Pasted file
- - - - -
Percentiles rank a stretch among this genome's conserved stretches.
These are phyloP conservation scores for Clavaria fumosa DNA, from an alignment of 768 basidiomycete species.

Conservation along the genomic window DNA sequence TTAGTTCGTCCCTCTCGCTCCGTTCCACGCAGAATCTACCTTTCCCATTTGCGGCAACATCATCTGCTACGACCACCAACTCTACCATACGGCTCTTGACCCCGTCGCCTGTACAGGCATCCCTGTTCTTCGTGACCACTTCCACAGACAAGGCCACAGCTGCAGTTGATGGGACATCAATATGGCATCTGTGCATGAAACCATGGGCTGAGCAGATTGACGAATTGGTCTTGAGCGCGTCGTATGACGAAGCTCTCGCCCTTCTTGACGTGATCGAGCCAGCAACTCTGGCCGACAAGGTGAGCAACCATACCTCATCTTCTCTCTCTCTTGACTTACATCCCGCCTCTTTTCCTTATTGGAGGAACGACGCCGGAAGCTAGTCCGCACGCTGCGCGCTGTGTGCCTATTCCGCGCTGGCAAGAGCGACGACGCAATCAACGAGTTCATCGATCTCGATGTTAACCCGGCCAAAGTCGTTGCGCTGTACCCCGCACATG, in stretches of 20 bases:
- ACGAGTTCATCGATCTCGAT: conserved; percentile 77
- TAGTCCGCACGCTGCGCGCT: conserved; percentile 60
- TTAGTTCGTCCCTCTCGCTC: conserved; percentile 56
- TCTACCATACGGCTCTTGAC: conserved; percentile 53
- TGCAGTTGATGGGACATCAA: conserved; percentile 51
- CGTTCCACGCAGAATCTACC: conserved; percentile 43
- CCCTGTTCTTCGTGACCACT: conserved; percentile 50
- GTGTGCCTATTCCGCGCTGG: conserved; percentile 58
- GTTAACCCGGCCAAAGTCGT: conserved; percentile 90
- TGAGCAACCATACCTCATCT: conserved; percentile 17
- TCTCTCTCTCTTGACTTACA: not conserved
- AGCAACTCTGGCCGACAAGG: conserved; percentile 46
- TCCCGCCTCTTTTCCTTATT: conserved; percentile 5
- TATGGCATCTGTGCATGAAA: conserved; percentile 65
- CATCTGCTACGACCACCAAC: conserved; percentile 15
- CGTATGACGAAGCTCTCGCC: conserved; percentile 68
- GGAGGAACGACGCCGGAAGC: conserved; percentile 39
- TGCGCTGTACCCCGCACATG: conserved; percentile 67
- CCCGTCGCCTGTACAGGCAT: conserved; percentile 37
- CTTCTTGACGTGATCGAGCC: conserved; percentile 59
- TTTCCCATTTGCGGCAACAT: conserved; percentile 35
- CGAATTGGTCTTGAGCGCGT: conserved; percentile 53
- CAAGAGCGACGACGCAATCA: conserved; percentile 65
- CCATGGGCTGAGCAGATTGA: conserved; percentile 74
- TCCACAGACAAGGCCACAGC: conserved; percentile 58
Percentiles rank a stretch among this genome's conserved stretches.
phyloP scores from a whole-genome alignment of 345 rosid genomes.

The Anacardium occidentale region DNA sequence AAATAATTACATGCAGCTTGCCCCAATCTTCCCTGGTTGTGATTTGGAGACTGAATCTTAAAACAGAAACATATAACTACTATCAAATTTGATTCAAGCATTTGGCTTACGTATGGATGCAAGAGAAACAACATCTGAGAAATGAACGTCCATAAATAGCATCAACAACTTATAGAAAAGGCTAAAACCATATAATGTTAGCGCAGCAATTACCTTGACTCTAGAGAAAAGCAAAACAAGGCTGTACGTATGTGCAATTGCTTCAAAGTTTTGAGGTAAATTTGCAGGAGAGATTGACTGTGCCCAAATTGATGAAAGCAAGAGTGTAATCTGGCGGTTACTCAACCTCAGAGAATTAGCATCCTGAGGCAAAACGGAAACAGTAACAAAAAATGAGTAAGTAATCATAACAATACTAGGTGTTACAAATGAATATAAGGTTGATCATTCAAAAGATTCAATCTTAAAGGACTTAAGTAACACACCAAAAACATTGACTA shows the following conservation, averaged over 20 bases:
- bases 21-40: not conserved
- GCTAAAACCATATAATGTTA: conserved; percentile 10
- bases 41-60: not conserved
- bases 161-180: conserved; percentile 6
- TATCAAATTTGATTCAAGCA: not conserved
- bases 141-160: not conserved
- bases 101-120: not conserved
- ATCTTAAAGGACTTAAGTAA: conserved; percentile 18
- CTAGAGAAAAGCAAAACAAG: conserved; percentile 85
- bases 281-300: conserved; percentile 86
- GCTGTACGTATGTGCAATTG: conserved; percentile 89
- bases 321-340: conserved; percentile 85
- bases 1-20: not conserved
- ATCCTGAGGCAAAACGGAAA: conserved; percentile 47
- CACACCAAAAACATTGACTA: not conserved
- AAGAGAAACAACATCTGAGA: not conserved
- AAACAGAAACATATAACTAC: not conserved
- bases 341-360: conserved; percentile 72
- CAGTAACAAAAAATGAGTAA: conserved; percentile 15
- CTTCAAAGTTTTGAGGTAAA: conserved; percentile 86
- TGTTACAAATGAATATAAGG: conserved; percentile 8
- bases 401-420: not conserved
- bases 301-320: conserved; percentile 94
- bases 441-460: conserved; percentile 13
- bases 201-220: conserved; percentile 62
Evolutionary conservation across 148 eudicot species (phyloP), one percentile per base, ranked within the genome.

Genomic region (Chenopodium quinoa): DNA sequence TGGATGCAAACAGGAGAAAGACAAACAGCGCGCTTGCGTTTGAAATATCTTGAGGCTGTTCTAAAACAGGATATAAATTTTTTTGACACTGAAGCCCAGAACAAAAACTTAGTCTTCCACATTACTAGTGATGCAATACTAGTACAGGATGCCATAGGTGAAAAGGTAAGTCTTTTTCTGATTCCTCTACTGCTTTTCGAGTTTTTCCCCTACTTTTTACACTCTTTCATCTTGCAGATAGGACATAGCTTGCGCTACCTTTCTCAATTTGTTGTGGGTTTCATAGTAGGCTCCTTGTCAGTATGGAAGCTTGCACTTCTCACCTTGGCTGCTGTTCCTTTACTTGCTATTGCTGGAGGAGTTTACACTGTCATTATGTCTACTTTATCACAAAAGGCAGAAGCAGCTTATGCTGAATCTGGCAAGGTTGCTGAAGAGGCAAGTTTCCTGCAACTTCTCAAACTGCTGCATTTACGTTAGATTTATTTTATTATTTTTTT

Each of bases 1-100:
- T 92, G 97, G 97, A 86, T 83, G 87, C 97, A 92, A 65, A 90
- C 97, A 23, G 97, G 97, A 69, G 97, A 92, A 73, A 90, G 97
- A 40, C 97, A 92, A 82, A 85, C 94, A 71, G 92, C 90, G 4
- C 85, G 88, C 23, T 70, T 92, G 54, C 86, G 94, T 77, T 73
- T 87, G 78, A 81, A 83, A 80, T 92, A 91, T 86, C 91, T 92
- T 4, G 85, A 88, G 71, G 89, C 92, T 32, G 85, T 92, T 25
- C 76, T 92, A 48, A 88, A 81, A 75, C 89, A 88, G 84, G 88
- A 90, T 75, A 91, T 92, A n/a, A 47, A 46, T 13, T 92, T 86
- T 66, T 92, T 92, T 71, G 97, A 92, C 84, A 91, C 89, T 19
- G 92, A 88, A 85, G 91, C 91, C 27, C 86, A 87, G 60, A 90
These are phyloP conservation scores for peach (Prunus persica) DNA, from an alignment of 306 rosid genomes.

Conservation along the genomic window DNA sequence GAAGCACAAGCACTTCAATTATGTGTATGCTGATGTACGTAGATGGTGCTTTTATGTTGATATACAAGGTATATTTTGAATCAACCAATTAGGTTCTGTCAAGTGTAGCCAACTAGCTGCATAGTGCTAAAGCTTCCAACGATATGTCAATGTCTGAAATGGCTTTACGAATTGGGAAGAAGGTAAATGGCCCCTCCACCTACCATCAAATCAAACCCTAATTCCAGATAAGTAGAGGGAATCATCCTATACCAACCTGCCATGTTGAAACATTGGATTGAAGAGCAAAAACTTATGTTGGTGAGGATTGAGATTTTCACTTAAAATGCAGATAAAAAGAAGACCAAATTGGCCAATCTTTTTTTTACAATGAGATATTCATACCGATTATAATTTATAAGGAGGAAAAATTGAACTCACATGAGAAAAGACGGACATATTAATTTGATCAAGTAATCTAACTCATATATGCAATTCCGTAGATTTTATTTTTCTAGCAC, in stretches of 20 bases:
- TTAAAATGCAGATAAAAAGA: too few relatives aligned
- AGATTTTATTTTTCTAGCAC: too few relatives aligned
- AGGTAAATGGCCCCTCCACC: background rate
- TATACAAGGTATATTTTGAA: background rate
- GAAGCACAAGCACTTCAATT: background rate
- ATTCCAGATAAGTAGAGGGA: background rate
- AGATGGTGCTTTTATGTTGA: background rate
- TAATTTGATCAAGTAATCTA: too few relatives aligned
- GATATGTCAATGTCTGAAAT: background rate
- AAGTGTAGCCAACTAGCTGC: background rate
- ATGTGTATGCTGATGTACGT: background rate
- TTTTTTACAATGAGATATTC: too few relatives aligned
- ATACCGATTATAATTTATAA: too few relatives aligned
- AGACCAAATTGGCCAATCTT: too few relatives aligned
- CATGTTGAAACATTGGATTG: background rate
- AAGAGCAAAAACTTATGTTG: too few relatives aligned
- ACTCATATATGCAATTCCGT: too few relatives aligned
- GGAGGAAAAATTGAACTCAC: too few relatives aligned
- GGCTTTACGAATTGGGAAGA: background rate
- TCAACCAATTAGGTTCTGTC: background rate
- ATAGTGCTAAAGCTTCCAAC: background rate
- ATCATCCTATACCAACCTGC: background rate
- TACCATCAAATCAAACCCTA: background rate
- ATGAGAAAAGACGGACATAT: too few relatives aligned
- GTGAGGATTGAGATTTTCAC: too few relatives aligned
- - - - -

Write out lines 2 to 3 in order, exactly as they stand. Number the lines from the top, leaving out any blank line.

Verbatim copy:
These are phyloP conservation scores for Clavaria fumosa DNA, from an alignment of 768 basidiomycete species.

Conservation along the genomic window DNA sequence TTAGTTCGTCCCTCTCGCTCCGTTCCACGCAGAATCTACCTTTCCCATTTGCGGCAACATCATCTGCTACGACCACCAACTCTACCATACGGCTCTTGACCCCGTCGCCTGTACAGGCATCCCTGTTCTTCGTGACCACTTCCACAGACAAGGCCACAGCTGCAGTTGATGGGACATCAATATGGCATCTGTGCATGAAACCATGGGCTGAGCAGATTGACGAATTGGTCTTGAGCGCGTCGTATGACGAAGCTCTCGCCCTTCTTGACGTGATCGAGCCAGCAACTCTGGCCGACAAGGTGAGCAACCATACCTCATCTTCTCTCTCTCTTGACTTACATCCCGCCTCTTTTCCTTATTGGAGGAACGACGCCGGAAGCTAGTCCGCACGCTGCGCGCTGTGTGCCTATTCCGCGCTGGCAAGAGCGACGACGCAATCAACGAGTTCATCGATCTCGATGTTAACCCGGCCAAAGTCGTTGCGCTGTACCCCGCACATG, in stretches of 20 bases: